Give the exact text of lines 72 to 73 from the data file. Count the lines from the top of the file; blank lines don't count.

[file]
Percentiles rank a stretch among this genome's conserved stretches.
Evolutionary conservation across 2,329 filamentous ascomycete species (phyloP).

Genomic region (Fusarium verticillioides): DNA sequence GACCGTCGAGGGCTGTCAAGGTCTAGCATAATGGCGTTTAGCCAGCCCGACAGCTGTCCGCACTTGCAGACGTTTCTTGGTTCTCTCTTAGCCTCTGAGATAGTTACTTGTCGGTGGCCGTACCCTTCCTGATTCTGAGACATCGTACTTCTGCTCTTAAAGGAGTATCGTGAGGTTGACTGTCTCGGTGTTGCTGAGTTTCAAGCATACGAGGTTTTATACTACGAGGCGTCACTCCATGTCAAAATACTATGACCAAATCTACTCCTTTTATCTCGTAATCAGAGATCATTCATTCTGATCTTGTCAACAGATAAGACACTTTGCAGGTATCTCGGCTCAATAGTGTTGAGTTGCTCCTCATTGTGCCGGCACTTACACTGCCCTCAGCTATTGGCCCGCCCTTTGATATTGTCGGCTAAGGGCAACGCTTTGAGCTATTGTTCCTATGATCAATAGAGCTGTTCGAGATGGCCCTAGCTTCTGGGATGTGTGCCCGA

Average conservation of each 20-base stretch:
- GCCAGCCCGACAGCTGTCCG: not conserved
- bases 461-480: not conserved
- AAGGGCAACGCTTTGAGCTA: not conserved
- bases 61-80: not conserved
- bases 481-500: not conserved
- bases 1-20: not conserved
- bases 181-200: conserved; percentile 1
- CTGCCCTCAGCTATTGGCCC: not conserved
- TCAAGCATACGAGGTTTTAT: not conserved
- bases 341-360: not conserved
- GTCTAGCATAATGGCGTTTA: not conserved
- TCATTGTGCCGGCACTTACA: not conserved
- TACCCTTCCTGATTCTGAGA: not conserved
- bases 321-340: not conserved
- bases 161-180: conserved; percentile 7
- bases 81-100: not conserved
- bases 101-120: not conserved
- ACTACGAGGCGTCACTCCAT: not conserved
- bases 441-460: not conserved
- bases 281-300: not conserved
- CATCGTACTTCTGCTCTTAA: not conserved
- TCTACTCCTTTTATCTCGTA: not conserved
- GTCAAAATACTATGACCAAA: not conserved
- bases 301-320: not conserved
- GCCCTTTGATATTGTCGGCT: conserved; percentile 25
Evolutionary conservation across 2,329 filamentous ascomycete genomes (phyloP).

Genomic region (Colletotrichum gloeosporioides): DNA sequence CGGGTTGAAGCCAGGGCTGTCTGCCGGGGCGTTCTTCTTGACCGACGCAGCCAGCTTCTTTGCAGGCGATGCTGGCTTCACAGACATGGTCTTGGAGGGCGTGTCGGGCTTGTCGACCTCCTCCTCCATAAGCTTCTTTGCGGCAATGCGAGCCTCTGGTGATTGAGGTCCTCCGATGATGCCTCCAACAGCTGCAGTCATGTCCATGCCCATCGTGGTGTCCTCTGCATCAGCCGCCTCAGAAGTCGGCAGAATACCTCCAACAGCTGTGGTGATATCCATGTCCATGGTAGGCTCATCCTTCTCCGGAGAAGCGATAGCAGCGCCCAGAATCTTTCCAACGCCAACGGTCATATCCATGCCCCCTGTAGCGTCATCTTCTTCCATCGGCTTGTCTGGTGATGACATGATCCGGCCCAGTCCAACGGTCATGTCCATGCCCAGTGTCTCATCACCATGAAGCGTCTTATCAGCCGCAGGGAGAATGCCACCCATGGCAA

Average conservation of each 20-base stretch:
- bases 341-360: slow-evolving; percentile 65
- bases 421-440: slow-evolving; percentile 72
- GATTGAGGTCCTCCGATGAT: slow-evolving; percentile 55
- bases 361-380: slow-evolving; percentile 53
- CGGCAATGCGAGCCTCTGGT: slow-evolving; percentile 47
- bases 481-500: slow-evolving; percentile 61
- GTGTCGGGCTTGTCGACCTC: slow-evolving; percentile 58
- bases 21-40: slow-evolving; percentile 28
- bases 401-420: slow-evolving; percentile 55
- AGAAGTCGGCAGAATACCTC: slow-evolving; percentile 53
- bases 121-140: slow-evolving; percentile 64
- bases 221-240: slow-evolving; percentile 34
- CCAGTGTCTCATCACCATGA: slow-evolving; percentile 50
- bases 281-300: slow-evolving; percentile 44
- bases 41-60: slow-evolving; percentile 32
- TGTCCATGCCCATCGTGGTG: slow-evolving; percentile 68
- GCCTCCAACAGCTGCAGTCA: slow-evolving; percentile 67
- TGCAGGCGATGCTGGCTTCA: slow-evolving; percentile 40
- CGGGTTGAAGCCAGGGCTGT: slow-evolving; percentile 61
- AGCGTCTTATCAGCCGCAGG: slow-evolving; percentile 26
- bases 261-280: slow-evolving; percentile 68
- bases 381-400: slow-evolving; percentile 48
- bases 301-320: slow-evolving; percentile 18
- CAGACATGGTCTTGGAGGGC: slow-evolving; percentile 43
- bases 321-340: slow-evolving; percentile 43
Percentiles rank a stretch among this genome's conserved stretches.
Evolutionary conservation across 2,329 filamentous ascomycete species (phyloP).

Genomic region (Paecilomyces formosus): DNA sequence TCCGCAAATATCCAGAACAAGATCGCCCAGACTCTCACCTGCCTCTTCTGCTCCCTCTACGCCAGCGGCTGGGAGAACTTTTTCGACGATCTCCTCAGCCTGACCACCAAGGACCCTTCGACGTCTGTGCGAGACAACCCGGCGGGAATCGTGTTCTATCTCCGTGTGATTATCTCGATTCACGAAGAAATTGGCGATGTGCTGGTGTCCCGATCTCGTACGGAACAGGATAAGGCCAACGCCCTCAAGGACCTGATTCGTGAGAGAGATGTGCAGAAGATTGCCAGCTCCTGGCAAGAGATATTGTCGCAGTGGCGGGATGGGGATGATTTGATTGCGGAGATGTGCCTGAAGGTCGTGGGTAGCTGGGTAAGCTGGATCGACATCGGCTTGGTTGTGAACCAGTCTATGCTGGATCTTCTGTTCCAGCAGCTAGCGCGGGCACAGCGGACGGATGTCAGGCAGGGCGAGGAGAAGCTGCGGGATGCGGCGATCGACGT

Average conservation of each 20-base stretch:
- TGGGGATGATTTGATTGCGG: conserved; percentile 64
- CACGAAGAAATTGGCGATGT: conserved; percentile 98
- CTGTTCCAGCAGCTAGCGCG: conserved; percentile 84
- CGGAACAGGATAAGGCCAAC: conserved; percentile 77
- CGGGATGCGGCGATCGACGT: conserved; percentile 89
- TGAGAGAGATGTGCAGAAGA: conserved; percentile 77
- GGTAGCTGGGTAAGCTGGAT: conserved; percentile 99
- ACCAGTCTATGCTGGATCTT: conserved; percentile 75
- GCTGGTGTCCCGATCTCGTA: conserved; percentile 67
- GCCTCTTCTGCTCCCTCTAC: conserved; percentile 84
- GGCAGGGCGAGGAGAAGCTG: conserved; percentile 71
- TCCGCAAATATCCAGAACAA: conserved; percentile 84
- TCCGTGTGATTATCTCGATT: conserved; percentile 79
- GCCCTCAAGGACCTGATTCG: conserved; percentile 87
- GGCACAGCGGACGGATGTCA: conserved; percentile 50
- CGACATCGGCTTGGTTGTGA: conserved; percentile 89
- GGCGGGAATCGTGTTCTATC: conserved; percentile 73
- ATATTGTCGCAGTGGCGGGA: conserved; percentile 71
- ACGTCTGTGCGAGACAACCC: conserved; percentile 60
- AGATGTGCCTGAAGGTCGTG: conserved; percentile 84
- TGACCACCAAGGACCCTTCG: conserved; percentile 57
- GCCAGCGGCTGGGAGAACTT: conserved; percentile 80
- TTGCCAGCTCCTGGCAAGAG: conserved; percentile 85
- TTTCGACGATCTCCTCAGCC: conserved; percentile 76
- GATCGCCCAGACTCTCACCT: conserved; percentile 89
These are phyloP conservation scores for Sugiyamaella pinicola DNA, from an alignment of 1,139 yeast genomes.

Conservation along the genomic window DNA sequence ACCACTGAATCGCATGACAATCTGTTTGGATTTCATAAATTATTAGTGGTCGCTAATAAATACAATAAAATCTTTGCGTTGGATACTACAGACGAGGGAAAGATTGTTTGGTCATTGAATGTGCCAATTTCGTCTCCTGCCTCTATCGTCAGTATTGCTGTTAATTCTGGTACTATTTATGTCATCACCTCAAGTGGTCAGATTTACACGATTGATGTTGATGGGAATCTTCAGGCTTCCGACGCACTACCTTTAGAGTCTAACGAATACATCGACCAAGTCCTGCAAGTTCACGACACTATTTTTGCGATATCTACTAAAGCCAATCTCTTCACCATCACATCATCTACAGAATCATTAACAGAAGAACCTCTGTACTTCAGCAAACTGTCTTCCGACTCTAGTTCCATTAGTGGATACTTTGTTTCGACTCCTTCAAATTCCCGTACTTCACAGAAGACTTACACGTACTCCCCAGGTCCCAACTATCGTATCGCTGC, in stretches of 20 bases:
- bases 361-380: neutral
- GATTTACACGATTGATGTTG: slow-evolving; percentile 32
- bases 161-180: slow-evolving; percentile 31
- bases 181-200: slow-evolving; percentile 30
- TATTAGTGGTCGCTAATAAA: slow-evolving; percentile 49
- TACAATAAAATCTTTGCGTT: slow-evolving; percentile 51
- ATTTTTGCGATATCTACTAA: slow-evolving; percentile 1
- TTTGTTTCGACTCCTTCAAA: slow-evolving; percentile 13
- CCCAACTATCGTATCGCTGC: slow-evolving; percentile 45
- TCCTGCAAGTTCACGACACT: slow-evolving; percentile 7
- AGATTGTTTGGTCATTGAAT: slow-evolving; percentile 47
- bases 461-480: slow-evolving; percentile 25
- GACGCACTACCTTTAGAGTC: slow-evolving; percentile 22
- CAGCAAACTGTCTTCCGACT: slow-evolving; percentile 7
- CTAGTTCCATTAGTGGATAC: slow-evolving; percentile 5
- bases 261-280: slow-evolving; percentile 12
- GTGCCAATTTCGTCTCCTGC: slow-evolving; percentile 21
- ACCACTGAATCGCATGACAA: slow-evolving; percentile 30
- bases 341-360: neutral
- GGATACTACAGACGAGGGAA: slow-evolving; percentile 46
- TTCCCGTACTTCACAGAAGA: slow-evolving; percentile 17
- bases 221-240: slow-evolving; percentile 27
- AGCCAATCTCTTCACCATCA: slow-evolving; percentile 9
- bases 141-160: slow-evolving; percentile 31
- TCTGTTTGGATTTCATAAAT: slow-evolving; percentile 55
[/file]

- GGCAGGGCGAGGAGAAGCTG: conserved; percentile 71
- TCCGCAAATATCCAGAACAA: conserved; percentile 84